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Tuesday, March 11, 2008

Lisa's off work this week for the Cheltenham Festival (or maybe that's just coincidence), and with me due to start work sometime this year, we're keen to make the most of our free time, so we had a packed programme of events planned for yesterday. My plan for the morning was to wait in for a new mobile phone which was being delivered sometime between 8am and noon. My previous one was bought for me by Lisa in July 2005, so in mobile phone years it's almost prehistoric, and doesn't have either bluetooth or the facility to record your happy-slapping in HD, which is obviously a major inconvenience. As is the fact that it stopped working a week ago.

BrickSo I ordered a new one. To me it's very modern. To your average teenager it's an abomination and should be in a museum. But with the loyalty discount I've accumulated by spending... oooh, about £4 a month on texts, I was able to get it for the reduced price of £25, which included a voucher for £30 of free texts. Even with my maths ability that seemed like a good deal.

Anyway, when the doorbell went at 9am I naturally assumed it was my phone ringing. It wasn't. It was actually a team of painters and decorators who seemed to think I'd be expecting them. I wasn't. I e-mailed my brother. He said:

"Oops – sorry – did get another letter from PS&B [the building's maintenance company] last week saying they wanted to start this week and that doors would need to be left ajar to allow the paint to dry."

Excellent. Lisa and I were planning to be out all afternoon, and the thought of leaving my front door open and my flat at the mercy of a team of monkeys in overalls (although to be fair, one of them looked more like a gorilla) didn't really appeal.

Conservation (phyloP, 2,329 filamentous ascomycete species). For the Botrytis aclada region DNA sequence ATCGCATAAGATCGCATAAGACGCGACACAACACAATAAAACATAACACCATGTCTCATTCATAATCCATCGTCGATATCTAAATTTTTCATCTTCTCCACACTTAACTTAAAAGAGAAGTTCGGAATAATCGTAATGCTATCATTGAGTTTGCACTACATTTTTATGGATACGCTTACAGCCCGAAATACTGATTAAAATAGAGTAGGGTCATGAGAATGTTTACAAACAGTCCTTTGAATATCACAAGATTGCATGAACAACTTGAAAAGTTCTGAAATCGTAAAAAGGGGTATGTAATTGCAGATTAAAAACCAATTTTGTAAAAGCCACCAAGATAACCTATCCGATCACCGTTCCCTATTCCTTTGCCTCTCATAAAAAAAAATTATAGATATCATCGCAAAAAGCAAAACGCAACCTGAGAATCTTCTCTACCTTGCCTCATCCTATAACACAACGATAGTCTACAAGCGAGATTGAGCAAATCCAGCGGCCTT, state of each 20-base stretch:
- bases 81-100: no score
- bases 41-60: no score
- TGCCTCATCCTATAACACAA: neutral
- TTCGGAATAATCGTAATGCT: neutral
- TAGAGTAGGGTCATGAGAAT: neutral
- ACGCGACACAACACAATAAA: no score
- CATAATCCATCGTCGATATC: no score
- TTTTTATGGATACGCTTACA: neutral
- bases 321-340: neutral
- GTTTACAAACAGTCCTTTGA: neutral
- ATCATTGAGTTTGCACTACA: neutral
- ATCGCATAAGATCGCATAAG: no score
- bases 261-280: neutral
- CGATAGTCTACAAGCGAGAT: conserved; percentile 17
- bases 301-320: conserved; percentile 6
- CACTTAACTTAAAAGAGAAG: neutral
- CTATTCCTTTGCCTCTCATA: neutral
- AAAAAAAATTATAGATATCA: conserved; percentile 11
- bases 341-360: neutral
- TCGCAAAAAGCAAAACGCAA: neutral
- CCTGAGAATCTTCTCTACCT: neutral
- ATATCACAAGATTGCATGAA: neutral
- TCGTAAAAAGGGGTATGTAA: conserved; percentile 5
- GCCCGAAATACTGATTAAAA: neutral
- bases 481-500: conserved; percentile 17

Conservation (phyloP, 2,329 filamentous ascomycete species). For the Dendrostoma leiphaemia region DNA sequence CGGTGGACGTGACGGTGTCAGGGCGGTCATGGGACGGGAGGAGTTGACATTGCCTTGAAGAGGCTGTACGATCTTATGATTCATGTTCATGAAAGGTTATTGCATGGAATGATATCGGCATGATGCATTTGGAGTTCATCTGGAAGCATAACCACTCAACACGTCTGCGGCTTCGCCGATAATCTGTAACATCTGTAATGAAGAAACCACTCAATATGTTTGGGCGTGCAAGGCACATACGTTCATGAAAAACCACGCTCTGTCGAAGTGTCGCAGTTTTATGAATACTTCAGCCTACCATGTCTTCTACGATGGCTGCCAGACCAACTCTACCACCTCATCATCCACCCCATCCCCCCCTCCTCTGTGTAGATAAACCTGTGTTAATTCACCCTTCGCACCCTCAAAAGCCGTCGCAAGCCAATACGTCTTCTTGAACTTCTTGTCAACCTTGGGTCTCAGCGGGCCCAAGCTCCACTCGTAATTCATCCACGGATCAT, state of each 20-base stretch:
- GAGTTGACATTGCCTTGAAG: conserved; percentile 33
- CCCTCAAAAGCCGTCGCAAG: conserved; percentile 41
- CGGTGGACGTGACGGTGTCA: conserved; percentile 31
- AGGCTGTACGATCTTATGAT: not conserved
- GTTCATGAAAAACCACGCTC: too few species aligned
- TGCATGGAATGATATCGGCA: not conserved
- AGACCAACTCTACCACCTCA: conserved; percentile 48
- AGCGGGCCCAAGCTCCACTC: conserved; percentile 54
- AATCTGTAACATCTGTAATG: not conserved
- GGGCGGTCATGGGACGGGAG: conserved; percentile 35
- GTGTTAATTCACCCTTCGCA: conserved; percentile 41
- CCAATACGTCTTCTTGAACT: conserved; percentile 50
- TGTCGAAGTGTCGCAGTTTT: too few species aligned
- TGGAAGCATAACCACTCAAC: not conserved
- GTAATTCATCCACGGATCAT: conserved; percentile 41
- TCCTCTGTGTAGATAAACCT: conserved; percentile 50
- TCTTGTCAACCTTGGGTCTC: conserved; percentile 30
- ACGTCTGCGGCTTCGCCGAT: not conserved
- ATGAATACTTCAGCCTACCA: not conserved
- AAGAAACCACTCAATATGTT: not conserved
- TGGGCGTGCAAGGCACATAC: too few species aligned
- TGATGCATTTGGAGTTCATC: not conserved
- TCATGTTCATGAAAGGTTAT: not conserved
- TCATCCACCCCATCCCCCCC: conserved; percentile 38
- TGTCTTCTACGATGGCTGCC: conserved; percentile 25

Fortunately the weather came to our rescue. It transpired that Lisa's mother was trapped in her flat on the hill by a force 11 gale, with no TV reception, and no means of getting to the newsagent to buy a copy of The Sun. Under those circumstances, she seemed like just the sort of person who'd be willing to sit on her own in my flat for five hours, guarding my computer and trying not to let my cat escape. Naturally she agreed.

Unfortunately I couldn't go and pick her up until I'd had a shower, and I couldn't have a shower until my phone arrived, because by this time Lisa was sitting in the bedroom in a bin-liner, dying her hair, and seemed reluctant to answer the door. Needless to say, the courier didn't turn up until 11:40am, I answered the door, got paint on my hands, jumped into the shower, from there into the car, and drove up the hill in a storm to pick up my future mother-in-law.

Having got her to the car without being sucked into a tornado, she asked if we could stop at the newsagent, so we did, I walked across three feet of grass, got covered in mud, cleared the shop of tabloids, and drove back down the hill. I was naturally careful to take off my muddy trainers at the front door, to avoid soiling my lovely cream carpets which I'd only shampooed on Friday, so imagine my delight when I walked into my living room in my socks, only to discover that the bottom of my jeans were covered in mud and I'd left a 12-foot trail of filth down my hallway.

Sadly there was no time to clean it up, as Lisa and I were already ten minutes late, and I needed to show her Mum where I keep the tea bags. But if you're going to have a morning like that, I suppose the best place to go is an AA meeting in Hove to hear a man talk about tolerance.

From there it was on to a bakery for a medicinal pie to calm my nerves, before heading over to Portslade to visit Lorraine. Her baby's due in twelve days time, and she still doesn't know what sex it is. Though Lisa can tell it's a boy from the way she's bulging, and the fact that the baby arrives in the room two minutes before Lorraine does.

So we spent two and a half hours on Lorraine's sofa, hearing about Braxton Hicks (I think that's the father) and learning how to avoid damaging your milk ducts with an ill-fitting bra, before returning home via the rush hour traffic to rescue Lisa's Mum and reward her with fish & chips. Whereupon Lisa went to have a lie down, and I chatted to her mother about the state of the country for two hours.

On the downside, the decorators are back today, and have already banged on my door asking for a bucket of water (I hope they haven't set something on fire), but on the plus side, my new mobile is very nice. Don't phone me though, because I have no idea how to use it.